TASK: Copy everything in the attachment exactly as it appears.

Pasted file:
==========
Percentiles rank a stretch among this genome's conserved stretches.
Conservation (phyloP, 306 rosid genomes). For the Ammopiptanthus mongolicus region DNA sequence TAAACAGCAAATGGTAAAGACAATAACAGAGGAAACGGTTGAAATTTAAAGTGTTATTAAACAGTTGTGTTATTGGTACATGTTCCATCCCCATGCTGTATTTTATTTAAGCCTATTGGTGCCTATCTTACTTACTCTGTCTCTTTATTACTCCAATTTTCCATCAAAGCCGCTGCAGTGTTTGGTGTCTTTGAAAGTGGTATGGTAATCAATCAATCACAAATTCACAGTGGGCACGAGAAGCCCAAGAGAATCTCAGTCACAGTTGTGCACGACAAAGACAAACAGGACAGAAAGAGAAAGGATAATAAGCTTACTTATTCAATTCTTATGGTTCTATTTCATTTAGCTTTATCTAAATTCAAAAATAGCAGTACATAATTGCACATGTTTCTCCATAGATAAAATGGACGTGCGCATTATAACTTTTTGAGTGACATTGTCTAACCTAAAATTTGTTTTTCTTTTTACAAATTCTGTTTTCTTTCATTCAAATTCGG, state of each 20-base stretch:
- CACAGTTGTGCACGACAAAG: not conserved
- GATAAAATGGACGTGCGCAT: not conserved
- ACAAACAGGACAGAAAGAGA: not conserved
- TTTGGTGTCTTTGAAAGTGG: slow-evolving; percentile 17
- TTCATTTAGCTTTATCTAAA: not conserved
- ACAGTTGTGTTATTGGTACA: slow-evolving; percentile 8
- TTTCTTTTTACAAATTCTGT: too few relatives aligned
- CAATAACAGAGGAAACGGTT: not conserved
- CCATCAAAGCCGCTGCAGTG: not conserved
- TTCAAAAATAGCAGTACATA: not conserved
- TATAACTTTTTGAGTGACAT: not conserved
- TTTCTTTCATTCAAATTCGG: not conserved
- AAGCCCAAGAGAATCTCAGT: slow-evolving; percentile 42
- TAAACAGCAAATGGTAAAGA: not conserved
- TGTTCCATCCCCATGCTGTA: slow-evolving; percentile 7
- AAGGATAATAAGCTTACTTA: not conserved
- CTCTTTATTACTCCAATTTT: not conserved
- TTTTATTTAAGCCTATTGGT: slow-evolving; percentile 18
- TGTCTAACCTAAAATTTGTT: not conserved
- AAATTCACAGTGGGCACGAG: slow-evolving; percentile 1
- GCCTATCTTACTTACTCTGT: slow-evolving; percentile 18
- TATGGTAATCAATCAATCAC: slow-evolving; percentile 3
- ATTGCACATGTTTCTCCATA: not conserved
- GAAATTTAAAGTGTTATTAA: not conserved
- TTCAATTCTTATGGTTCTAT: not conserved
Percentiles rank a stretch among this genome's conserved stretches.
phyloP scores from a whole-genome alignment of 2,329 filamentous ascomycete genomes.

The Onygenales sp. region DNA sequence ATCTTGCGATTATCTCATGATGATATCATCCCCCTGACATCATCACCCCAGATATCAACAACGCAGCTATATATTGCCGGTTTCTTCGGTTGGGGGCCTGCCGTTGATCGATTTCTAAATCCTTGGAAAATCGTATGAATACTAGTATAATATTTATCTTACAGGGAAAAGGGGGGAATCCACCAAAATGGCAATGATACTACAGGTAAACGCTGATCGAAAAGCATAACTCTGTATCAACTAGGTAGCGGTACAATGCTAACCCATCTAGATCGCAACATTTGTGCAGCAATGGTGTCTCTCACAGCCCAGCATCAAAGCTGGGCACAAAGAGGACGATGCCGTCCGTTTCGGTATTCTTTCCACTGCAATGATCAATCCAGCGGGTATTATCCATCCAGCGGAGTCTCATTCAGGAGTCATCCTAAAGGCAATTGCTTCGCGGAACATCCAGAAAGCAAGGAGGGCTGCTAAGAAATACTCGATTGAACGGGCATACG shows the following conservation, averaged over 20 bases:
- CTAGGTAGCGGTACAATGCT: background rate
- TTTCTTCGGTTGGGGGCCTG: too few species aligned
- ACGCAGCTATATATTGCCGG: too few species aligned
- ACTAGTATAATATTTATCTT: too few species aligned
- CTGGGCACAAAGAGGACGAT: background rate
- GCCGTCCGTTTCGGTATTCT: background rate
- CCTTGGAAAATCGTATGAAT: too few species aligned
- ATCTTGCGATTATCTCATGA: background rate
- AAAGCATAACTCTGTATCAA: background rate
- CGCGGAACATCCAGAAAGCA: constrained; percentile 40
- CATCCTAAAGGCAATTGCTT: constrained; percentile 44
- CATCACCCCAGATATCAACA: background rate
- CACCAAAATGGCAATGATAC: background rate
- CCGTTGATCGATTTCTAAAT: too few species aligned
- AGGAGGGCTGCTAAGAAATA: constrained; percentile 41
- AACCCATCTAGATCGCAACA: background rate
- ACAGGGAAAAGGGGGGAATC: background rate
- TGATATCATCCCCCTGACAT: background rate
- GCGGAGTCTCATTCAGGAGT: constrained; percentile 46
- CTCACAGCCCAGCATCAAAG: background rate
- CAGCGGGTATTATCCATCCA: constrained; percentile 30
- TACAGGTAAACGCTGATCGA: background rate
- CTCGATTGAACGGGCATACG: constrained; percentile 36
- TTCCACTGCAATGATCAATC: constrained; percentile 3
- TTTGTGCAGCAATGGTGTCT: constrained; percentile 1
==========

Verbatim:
Percentiles rank a stretch among this genome's conserved stretches.
Conservation (phyloP, 306 rosid genomes). For the Ammopiptanthus mongolicus region DNA sequence TAAACAGCAAATGGTAAAGACAATAACAGAGGAAACGGTTGAAATTTAAAGTGTTATTAAACAGTTGTGTTATTGGTACATGTTCCATCCCCATGCTGTATTTTATTTAAGCCTATTGGTGCCTATCTTACTTACTCTGTCTCTTTATTACTCCAATTTTCCATCAAAGCCGCTGCAGTGTTTGGTGTCTTTGAAAGTGGTATGGTAATCAATCAATCACAAATTCACAGTGGGCACGAGAAGCCCAAGAGAATCTCAGTCACAGTTGTGCACGACAAAGACAAACAGGACAGAAAGAGAAAGGATAATAAGCTTACTTATTCAATTCTTATGGTTCTATTTCATTTAGCTTTATCTAAATTCAAAAATAGCAGTACATAATTGCACATGTTTCTCCATAGATAAAATGGACGTGCGCATTATAACTTTTTGAGTGACATTGTCTAACCTAAAATTTGTTTTTCTTTTTACAAATTCTGTTTTCTTTCATTCAAATTCGG, state of each 20-base stretch:
- CACAGTTGTGCACGACAAAG: not conserved
- GATAAAATGGACGTGCGCAT: not conserved
- ACAAACAGGACAGAAAGAGA: not conserved
- TTTGGTGTCTTTGAAAGTGG: slow-evolving; percentile 17
- TTCATTTAGCTTTATCTAAA: not conserved
- ACAGTTGTGTTATTGGTACA: slow-evolving; percentile 8
- TTTCTTTTTACAAATTCTGT: too few relatives aligned
- CAATAACAGAGGAAACGGTT: not conserved
- CCATCAAAGCCGCTGCAGTG: not conserved
- TTCAAAAATAGCAGTACATA: not conserved
- TATAACTTTTTGAGTGACAT: not conserved
- TTTCTTTCATTCAAATTCGG: not conserved
- AAGCCCAAGAGAATCTCAGT: slow-evolving; percentile 42
- TAAACAGCAAATGGTAAAGA: not conserved
- TGTTCCATCCCCATGCTGTA: slow-evolving; percentile 7
- AAGGATAATAAGCTTACTTA: not conserved
- CTCTTTATTACTCCAATTTT: not conserved
- TTTTATTTAAGCCTATTGGT: slow-evolving; percentile 18
- TGTCTAACCTAAAATTTGTT: not conserved
- AAATTCACAGTGGGCACGAG: slow-evolving; percentile 1
- GCCTATCTTACTTACTCTGT: slow-evolving; percentile 18
- TATGGTAATCAATCAATCAC: slow-evolving; percentile 3
- ATTGCACATGTTTCTCCATA: not conserved
- GAAATTTAAAGTGTTATTAA: not conserved
- TTCAATTCTTATGGTTCTAT: not conserved
Percentiles rank a stretch among this genome's conserved stretches.
phyloP scores from a whole-genome alignment of 2,329 filamentous ascomycete genomes.

The Onygenales sp. region DNA sequence ATCTTGCGATTATCTCATGATGATATCATCCCCCTGACATCATCACCCCAGATATCAACAACGCAGCTATATATTGCCGGTTTCTTCGGTTGGGGGCCTGCCGTTGATCGATTTCTAAATCCTTGGAAAATCGTATGAATACTAGTATAATATTTATCTTACAGGGAAAAGGGGGGAATCCACCAAAATGGCAATGATACTACAGGTAAACGCTGATCGAAAAGCATAACTCTGTATCAACTAGGTAGCGGTACAATGCTAACCCATCTAGATCGCAACATTTGTGCAGCAATGGTGTCTCTCACAGCCCAGCATCAAAGCTGGGCACAAAGAGGACGATGCCGTCCGTTTCGGTATTCTTTCCACTGCAATGATCAATCCAGCGGGTATTATCCATCCAGCGGAGTCTCATTCAGGAGTCATCCTAAAGGCAATTGCTTCGCGGAACATCCAGAAAGCAAGGAGGGCTGCTAAGAAATACTCGATTGAACGGGCATACG shows the following conservation, averaged over 20 bases:
- CTAGGTAGCGGTACAATGCT: background rate
- TTTCTTCGGTTGGGGGCCTG: too few species aligned
- ACGCAGCTATATATTGCCGG: too few species aligned
- ACTAGTATAATATTTATCTT: too few species aligned
- CTGGGCACAAAGAGGACGAT: background rate
- GCCGTCCGTTTCGGTATTCT: background rate
- CCTTGGAAAATCGTATGAAT: too few species aligned
- ATCTTGCGATTATCTCATGA: background rate
- AAAGCATAACTCTGTATCAA: background rate
- CGCGGAACATCCAGAAAGCA: constrained; percentile 40
- CATCCTAAAGGCAATTGCTT: constrained; percentile 44
- CATCACCCCAGATATCAACA: background rate
- CACCAAAATGGCAATGATAC: background rate
- CCGTTGATCGATTTCTAAAT: too few species aligned
- AGGAGGGCTGCTAAGAAATA: constrained; percentile 41
- AACCCATCTAGATCGCAACA: background rate
- ACAGGGAAAAGGGGGGAATC: background rate
- TGATATCATCCCCCTGACAT: background rate
- GCGGAGTCTCATTCAGGAGT: constrained; percentile 46
- CTCACAGCCCAGCATCAAAG: background rate
- CAGCGGGTATTATCCATCCA: constrained; percentile 30
- TACAGGTAAACGCTGATCGA: background rate
- CTCGATTGAACGGGCATACG: constrained; percentile 36
- TTCCACTGCAATGATCAATC: constrained; percentile 3
- TTTGTGCAGCAATGGTGTCT: constrained; percentile 1